Johanns went to great lengths to assuage any fear that H5N1 could signal the end of American civilization. He noted that a detection of H5N1 virus would not automatically result in a human pandemic.
"This virus is not easily transmitted person to person. The vast majority of the people overseas who have become ill have had direct contact with infected birds," he said again pointing out again that Americans do not necessarily come into contact with any kind of poultry as do residents of some foreign countries might.
Johanns also explained that bird flu and the highly pathogenic strain are not food safety issues as are foodborne pathogens. Properly cooked, even infected poultry is safe to eat, he said.
"Our scientists tested infected chicken meat and determined that heating it to 165 degrees kills high path avian influenza, including the H5N1 strain, in a matter of seconds. This confirms that producers have the power to protect themselves, even in the event of an outbreak in birds in the U.S., by simply cooking the poultry to the proper temperature," he said.
"If there's a detection of highly pathogenic H5N1 in this country, it should not cause a loss of confidence in the safety of poultry. Birds that become infected quickly die, so there is little risk of an infected bird entering the food supply. But even if it did, proper cooking kills the avian influenza virus just as it does with other viruses and bacteria."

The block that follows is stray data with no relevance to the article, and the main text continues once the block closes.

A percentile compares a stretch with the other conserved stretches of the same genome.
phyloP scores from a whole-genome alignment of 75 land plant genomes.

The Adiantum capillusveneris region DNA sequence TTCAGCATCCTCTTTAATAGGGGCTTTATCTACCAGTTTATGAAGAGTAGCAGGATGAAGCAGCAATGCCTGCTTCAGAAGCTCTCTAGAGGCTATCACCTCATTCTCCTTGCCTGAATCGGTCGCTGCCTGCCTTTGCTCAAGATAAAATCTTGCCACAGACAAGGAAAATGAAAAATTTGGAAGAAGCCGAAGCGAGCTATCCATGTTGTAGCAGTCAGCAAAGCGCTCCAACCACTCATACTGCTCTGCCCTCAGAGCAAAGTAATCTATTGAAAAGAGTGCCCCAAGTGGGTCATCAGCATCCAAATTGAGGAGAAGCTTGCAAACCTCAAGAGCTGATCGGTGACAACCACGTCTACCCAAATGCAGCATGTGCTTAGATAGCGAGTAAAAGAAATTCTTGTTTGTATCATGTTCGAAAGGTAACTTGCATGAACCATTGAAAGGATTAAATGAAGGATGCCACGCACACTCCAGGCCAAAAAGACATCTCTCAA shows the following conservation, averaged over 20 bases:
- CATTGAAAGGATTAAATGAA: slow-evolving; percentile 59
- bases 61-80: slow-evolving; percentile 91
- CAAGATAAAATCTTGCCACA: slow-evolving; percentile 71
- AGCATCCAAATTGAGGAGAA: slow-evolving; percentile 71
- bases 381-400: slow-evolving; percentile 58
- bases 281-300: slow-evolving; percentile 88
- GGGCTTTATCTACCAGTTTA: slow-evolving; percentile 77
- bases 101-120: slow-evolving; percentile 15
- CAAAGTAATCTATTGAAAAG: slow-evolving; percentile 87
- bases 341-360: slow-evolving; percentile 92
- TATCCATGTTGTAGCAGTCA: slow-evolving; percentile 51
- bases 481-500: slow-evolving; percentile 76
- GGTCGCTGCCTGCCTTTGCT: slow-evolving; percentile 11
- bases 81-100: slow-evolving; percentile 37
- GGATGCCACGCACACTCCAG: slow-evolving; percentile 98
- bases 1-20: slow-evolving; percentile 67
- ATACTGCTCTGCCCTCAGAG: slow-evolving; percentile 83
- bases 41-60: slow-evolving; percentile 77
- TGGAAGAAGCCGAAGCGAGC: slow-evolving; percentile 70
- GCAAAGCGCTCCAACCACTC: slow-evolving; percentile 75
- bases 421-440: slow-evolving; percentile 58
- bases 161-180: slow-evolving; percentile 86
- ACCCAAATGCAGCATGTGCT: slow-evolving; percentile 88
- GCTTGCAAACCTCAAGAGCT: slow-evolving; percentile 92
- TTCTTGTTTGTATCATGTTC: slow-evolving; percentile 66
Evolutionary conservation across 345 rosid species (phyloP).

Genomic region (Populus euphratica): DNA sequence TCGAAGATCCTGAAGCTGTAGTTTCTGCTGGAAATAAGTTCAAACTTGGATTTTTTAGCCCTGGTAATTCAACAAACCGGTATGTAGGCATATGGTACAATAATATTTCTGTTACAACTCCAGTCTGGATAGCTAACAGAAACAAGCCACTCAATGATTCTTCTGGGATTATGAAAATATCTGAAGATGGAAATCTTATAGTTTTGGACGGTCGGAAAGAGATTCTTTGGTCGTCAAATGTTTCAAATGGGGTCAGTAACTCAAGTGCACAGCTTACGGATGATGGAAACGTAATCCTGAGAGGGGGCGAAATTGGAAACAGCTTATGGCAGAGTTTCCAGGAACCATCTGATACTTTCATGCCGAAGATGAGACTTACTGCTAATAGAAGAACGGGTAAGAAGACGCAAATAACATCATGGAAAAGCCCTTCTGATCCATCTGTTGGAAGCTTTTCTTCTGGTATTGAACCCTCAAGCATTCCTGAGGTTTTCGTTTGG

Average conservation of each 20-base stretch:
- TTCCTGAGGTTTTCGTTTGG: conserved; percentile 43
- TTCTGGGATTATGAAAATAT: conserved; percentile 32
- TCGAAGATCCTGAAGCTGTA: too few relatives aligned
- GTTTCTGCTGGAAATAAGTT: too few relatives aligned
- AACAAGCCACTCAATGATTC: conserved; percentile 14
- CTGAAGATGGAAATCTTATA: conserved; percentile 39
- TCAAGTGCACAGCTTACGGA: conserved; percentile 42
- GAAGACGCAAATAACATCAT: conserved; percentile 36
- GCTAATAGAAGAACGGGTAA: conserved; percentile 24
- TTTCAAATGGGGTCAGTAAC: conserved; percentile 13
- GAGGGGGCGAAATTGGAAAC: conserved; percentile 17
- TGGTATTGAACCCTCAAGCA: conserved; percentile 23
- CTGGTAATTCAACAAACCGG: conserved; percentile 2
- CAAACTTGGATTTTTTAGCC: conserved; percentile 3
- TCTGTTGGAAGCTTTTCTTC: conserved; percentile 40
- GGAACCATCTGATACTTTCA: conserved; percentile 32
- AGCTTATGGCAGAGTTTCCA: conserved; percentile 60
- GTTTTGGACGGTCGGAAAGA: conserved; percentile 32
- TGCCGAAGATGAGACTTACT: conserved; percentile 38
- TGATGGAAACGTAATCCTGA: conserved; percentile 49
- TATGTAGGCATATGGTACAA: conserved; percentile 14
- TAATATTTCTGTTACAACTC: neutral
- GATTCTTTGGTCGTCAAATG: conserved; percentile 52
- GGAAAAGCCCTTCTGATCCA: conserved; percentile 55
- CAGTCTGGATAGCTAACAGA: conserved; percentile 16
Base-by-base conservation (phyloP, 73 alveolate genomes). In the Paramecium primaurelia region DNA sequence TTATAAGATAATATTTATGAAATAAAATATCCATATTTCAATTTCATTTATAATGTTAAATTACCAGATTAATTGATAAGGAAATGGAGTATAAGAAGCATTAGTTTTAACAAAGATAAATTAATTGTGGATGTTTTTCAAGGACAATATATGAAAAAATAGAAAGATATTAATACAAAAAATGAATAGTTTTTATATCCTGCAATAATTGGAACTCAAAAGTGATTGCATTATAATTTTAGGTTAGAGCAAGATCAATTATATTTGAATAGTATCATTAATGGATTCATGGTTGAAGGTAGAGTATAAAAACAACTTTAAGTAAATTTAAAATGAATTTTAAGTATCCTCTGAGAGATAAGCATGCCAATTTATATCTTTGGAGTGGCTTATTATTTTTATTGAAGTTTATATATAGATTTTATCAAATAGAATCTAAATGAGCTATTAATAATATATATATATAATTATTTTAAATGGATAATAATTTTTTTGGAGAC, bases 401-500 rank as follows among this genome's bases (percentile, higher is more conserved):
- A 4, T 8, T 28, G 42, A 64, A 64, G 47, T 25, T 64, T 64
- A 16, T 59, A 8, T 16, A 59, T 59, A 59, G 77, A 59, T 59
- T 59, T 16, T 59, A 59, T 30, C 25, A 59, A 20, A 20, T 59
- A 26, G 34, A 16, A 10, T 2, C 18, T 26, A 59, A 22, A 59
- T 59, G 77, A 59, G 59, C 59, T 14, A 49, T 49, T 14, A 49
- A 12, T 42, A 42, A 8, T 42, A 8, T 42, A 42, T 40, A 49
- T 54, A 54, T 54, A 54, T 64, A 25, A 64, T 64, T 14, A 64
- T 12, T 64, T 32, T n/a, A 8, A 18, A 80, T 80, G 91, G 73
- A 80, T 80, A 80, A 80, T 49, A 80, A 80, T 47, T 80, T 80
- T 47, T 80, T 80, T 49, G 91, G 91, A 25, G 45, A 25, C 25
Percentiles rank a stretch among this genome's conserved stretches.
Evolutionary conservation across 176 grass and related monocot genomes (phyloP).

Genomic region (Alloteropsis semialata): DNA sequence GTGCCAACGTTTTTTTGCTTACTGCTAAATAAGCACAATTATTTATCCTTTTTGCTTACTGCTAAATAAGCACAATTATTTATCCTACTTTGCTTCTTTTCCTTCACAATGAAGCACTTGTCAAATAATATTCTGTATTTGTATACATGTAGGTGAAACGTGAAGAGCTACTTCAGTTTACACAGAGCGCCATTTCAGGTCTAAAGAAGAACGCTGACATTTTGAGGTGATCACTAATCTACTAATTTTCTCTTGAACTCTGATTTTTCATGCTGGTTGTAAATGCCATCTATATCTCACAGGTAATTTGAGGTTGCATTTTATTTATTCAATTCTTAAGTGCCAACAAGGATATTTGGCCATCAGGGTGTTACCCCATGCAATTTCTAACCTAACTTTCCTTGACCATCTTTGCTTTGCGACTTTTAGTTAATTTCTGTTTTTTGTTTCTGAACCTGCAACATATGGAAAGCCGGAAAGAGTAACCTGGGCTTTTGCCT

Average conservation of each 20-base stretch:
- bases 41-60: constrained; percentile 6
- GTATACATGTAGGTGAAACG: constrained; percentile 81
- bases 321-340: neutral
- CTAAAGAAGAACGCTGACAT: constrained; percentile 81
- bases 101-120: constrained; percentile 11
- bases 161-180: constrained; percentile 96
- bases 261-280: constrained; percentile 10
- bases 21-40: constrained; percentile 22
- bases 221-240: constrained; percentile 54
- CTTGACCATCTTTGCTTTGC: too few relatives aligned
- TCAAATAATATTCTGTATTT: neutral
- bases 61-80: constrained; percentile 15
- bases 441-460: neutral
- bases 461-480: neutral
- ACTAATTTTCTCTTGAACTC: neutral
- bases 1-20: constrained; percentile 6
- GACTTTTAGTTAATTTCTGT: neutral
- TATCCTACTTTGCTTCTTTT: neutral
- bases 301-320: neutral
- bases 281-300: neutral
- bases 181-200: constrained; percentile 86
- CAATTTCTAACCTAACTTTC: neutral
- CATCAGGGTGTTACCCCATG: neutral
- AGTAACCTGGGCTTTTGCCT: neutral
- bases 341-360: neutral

Government scientists have tested hundreds of thousands of poultry samples, looking for the virus but have found none. This year the USDA will improve its sampling efforts, Johanns said.
"If there's a detection of highly pathogenic H5N1 in this country, it should not cause a loss of confidence in the safety of poultry."— Mike Johanns
The officials also said the relevant government agencies are cooperating with foreign and international institutions to slow the spread of the virus.
"I was joined by the director general of the United Nations Food and Agriculture Organization (FAO) to sign a framework agreement to facilitate greater collaboration between the USDA and the FAO. This framework agreement will help to address all types of animal diseases, and it will specifically assist us with our goal to slow the spread of avail influenza overseas," Johanns said. "I believe this agreement will bolster the effectiveness of FAO, OIE Crisis Center in Rome. We have three USDA specialists assigned to the center, and they help to coordinate and carry out emergency response to animal diseases like high path avail influenza."
Fifty experts, who have expertise in bird flu epidemiology, biosecurity, surveillance and detection from 15 countries attended a USDA workshop here on preparing international rapid deployment teams to combat highly pathogenic avail influenza.
For information on the foodservice distribution industry's pandemic preparation, see IFDA’s Pandemic Planning Guidelines.